Saturday, March 20, 2010

Lia's Birthday and Friends in Manson

It seems impossible that Lia could already be 15 years old - the years go by so quickly. Doug and Grandma Jan had just returned from SE Asia and were included in a wonderful celebration in Manson.

Doug loves cooking and was invited to participate in preparing the meal. Lia's Aunt Elba is reported to be among the best tamale cooks but all the women are amazing cooks. Aunt Norma was the hostess and Mama Mia Maria certainly added to the cooking festivities. Making good tamales is a long but worthy process. We worked most of the days and made more than could be eaten for a party. Doug and I were gifted with the extras! Thank you very much - we have enjoyed them very much.

The next cooking lesson was Mexican Rice. Norma and Doug did a wonderful job. Then out came the condiments - green tomatillo salsa, roasted green tomatillo salsa, red salsa, Mexican Sour Cream. It was a feast to behold for Lia's birthday. Dessert was a choco flan which is a flan cake. Nothing that we had eaten before and it was delicious.

We will finish Lia's birthday celebration with a trip to the coast over spring break to look at a few colleges and spend some time together. That will be fun! The next morning we had brunch at dear friends Kathryn and Bob's house with our Manson friends Kristina and Fred and Nicky and John. We missed Kathryn McD and remembered our dear friend Esther Stefaniw. Our last line dance piciture at Kathryn and Bob's wedding included both of them.

Saturday, March 13, 2010

Life in the Slow Lane: Thailand

City weary and tired of pollution we arrived in Phuket, Thailand late in the evening. Our hotel was located in Phuket Town which is not near any beach and not far from all beaches. Thoroughly leery of Asian traffic, Doug's suggestion of renting a scooter was met with many persuasive counter offers. In the end Jan climbed on hoping that nephew Seth and Meghan had never been so foolish in their Thailand travels. For the first miles Jan buried her head in Doug's back and made bargains with God. By the end of the first day she became brave enough to peek over his shoulder only to recall that we were driving a scooter on the wrong side of the road in a country where they did not know the language. Fear again! But how Jan longed for a scooter with Doug driving rather than that Trang mini bus with a reincarnated kamikazi pilot at the wheel.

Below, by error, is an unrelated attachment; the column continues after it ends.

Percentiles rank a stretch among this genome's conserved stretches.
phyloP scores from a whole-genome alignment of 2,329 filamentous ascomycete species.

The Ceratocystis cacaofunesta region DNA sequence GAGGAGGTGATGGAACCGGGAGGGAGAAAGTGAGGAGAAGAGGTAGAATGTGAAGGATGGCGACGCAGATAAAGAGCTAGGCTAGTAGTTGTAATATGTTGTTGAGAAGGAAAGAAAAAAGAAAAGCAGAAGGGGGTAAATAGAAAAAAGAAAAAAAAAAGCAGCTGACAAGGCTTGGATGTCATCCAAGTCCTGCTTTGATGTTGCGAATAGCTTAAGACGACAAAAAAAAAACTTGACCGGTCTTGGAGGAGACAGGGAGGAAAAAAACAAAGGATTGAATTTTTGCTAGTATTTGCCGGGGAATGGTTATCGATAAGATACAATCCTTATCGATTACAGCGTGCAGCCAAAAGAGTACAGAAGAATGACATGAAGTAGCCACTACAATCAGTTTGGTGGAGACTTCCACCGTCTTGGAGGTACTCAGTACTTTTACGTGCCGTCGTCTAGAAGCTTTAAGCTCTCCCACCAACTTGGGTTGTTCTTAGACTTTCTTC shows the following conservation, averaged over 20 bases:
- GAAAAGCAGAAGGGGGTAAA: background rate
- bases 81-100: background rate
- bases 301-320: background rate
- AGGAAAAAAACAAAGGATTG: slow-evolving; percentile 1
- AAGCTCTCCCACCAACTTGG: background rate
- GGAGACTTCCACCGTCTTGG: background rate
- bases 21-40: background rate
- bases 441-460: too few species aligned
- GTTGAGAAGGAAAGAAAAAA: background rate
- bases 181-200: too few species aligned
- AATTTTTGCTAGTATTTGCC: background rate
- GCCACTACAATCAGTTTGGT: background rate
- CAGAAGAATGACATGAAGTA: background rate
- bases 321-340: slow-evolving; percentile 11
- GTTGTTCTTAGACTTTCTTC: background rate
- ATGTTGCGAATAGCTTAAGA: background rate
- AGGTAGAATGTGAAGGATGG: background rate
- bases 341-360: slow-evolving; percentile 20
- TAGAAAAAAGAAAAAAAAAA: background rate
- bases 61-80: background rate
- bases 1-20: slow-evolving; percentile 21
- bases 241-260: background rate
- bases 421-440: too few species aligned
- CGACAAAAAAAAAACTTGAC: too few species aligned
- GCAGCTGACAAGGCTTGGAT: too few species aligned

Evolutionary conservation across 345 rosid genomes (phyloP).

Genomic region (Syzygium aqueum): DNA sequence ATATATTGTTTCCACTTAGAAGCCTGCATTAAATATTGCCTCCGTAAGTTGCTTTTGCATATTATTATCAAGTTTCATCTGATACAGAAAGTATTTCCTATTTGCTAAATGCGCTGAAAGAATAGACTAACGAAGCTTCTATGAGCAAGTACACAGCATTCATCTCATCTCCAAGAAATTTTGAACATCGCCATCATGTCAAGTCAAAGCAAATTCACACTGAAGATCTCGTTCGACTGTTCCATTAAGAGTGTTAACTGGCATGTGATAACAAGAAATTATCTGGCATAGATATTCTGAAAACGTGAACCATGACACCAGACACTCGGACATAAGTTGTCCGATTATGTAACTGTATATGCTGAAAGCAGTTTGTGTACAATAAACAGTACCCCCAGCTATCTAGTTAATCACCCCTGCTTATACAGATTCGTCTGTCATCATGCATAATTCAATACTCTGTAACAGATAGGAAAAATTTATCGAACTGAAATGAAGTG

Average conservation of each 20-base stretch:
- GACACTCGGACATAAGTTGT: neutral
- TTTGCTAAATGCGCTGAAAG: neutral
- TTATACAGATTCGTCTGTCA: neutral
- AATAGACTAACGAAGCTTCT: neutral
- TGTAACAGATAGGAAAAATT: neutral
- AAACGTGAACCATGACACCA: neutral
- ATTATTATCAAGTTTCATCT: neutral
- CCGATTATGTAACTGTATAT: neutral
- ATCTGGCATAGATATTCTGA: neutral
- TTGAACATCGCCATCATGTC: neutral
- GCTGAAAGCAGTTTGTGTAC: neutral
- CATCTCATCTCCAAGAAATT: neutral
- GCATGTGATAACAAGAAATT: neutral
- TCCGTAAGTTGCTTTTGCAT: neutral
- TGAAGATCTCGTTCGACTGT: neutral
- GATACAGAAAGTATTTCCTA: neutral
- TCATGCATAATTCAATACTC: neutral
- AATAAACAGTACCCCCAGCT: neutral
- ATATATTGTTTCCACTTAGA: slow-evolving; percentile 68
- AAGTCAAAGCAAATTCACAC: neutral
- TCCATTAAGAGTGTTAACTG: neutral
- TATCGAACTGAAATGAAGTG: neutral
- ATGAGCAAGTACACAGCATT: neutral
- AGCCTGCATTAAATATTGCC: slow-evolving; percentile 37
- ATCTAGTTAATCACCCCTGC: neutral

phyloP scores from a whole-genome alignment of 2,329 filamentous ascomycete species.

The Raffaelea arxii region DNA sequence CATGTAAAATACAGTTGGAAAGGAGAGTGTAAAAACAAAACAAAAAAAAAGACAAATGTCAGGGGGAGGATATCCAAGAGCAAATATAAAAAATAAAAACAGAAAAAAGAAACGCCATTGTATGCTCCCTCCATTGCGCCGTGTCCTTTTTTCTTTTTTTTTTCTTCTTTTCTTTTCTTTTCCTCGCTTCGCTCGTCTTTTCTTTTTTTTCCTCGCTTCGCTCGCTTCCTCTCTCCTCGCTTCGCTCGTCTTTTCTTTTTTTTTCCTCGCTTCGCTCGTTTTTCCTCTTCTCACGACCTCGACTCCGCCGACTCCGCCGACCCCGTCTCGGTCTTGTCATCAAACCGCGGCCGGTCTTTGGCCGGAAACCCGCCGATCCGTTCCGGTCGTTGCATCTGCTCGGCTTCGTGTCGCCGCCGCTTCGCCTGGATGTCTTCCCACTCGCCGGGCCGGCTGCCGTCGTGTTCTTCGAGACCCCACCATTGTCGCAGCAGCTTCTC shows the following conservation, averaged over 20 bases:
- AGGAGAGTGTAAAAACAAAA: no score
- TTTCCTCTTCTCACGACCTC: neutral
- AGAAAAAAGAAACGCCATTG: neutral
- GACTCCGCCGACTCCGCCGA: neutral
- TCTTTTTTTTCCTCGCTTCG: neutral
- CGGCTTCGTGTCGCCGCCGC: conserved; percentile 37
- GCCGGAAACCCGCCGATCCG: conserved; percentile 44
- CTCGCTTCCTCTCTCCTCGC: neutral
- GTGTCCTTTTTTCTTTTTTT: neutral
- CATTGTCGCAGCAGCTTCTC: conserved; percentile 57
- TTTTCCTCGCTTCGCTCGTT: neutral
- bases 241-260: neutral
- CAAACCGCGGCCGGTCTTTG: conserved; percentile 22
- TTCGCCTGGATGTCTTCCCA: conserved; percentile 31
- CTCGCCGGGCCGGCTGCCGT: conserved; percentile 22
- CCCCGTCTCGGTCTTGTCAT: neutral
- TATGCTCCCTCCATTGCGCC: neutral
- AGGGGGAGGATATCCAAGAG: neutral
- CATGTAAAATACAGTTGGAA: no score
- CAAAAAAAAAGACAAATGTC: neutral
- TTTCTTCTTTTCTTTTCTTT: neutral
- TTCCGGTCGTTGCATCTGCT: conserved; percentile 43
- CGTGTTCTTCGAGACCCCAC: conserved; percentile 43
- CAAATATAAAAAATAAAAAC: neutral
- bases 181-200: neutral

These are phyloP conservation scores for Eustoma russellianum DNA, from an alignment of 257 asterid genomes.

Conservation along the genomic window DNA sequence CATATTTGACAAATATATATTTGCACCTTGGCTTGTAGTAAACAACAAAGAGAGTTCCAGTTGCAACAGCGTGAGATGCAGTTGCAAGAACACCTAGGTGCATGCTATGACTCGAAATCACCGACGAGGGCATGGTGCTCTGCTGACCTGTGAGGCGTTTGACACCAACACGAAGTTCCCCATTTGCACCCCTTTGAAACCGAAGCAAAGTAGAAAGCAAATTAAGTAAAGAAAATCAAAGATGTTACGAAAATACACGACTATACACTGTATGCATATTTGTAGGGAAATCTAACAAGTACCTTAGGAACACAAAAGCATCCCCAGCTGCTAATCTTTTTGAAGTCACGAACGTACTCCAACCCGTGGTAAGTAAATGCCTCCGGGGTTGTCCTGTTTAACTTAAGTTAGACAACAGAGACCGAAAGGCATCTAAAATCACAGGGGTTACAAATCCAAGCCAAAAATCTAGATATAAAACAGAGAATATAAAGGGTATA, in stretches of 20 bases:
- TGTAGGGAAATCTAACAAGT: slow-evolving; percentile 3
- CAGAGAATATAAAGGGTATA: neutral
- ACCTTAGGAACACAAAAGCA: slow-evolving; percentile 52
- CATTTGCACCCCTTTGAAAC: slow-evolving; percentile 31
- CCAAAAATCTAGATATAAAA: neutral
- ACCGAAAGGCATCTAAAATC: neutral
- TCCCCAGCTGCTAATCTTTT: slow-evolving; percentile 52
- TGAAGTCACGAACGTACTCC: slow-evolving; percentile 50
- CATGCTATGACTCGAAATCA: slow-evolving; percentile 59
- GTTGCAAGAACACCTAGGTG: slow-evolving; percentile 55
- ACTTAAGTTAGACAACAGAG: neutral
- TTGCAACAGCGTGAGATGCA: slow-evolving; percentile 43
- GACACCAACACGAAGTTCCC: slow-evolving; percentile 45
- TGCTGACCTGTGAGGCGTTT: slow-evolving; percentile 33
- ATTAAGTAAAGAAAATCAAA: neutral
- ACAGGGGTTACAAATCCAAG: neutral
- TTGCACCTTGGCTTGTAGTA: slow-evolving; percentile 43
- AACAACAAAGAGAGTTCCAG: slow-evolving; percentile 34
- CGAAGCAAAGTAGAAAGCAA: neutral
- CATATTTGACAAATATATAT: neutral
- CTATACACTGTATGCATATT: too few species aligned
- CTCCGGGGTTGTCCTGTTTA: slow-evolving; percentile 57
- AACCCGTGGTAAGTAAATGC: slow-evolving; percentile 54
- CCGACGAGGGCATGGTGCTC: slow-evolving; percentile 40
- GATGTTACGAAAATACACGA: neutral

After several days in Phuket we decided to head for the remote more southern islands of Ko Kraden and Ko Phai. A couple of hours of travel by on a long boat brought us to the amazing paradise of Ko Kraden. Stunning turqoise seas with amazing karst formations teeming with tropical fish. There are no motorized vehicles on the islands hence no noise and no pollution. Luggage and supplies were transported in human powered carts.